My lifestyle change came while my husband was in graduate school.  I needed something to do while he studied, so I found time on my hands for Jane Fonda’s workout routine (Don’t do the math!).

Why is exercise so important?

Recent neurobiology has discovered that a 10-20 minute brisk walk reduces stress.  How is it possible to know this?  Measuring cortisol and performing brain scans.  What is cortisol?  It’s an essential hormone in our body, but when we are under stress, our bodies produce too much.

Exercise is a MUST if you are in a season of crisis (acute) or daily (chronic) stress (e.g. caregiving, etc.). Why? Because your body is a “trap” for the extra load you are carrying.

Don’t know how to start? Set a realistic goal for yourself.  Just start!  If you’re used to no exercise, just get active.  Go for a walk. Gradually increase your pace.  Just start where you are with what you CAN do, not what you can’t.  For instance, if you’re not used to any activity, set a goal to do something for 3 days in the first week.  At the end of the week, reward yourself (this positively reinforces a new habit which you are cultivating).  Don’t reward yourself with food, but something like purchasing a book, getting a manicure, time with friends, etc.

It takes a good solid 21 days or so to begin a new habit or lifestyle change.  So here are some pointers to get you started:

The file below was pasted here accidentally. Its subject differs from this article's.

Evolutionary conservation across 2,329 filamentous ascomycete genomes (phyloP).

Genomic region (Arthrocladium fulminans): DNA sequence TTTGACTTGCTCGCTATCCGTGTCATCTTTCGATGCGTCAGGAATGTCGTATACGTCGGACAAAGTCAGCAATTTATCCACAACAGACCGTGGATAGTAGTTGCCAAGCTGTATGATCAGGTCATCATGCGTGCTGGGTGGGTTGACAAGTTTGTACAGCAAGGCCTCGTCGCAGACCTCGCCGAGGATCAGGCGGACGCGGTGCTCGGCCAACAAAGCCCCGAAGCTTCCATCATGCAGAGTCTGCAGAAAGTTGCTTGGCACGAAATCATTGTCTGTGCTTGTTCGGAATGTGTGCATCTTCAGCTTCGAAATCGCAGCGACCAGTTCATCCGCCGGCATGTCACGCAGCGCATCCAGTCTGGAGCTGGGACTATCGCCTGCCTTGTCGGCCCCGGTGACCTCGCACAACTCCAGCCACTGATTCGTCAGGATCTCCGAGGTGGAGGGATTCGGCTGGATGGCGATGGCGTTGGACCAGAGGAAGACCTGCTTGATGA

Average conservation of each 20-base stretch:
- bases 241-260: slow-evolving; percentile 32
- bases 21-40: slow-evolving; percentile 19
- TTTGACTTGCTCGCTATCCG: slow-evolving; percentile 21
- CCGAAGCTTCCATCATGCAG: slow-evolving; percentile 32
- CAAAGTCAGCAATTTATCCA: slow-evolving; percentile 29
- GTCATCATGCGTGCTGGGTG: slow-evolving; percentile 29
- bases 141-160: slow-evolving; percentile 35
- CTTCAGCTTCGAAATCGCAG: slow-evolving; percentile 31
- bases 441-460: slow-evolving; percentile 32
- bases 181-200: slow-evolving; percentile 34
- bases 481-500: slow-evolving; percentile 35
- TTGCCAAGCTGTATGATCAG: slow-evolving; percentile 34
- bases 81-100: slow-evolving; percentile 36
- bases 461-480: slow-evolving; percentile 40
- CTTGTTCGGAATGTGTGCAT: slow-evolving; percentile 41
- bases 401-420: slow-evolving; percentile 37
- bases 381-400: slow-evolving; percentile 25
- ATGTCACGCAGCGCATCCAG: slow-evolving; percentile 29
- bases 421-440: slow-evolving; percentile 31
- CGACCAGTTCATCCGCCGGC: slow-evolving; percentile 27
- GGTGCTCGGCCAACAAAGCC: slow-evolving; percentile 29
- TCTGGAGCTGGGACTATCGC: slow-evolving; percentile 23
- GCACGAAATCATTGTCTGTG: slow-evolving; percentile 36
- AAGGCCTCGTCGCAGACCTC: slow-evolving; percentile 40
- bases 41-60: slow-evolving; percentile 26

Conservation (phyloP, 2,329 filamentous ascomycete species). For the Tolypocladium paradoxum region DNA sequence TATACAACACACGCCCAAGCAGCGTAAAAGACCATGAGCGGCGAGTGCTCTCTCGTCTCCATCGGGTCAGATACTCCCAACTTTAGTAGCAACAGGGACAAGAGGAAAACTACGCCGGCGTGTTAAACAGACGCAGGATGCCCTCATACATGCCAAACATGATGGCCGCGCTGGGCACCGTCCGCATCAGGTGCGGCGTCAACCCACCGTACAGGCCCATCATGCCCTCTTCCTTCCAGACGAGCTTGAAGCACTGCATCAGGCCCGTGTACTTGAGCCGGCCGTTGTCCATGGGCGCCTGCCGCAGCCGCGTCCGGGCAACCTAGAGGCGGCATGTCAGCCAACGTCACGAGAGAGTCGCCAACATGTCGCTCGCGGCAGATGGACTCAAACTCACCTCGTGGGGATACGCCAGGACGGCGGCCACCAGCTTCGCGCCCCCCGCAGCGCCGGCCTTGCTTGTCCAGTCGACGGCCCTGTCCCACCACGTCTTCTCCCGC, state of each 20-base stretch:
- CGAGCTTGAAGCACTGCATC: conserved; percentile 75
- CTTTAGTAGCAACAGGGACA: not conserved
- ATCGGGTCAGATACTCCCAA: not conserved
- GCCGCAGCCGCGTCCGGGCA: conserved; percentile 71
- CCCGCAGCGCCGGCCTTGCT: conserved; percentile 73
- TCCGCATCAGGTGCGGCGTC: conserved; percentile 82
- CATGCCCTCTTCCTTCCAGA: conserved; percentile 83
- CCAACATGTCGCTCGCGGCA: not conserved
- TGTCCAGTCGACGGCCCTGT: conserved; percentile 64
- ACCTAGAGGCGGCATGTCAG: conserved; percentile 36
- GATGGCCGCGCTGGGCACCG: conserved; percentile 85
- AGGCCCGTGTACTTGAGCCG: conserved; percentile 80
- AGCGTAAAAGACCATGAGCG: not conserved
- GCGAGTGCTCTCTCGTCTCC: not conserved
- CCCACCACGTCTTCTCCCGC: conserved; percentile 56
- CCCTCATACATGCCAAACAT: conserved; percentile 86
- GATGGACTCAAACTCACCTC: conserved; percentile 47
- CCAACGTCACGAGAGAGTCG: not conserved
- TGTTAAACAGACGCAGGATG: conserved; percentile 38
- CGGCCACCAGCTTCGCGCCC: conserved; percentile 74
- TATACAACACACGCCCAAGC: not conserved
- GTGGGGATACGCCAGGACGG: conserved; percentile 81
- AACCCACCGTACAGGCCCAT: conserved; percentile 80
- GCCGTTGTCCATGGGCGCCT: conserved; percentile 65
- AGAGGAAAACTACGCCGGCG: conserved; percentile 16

Use this formula to begin:  “BFF”

  • B = no more “buts” (“But I don’t have time….”).
  • F = enlist a friend.
  • F = do something fun as a reward.

When you think about it, exercise really is your Best. Friend. Forever.

You will be well on your way to incorporating activity into your life that will only benefit you physically and emotionally (exercise increases the production of serotonin which combats depression).

Just start.  Don’t wait for a better time.  Today is the BEST time.

This is Hope Unveiled!

 

Why A “Walk in the Park” Doesn’t Cut It….

If you’re not used to any exercise, then please consult your physician to see what your health allows before beginning any program.  Small, doable steps are a necessity that realistically push you in the direction of change.

If, however, your exercise regimen is producing little to no results, you may want to consider the fact that you’re not exercising within your target heart rate zone.

Here’s a simple formula for figuring out how many beats per minute you need to reach for a minimum of 20 minutes:

Subtract your age from 220.  Multiply this number by:  .50 if you are a beginner; multiple by .60 or .70 if you are used to moderate exercise; multiply by .75 if you’re an athlete. The resulting number is the beats per minute your heart needs to reach a fat burning zone.

As always, if weight loss is your goal, please take a look at your food intake.  This is usually 80% of the issue!

HopeUnveiled!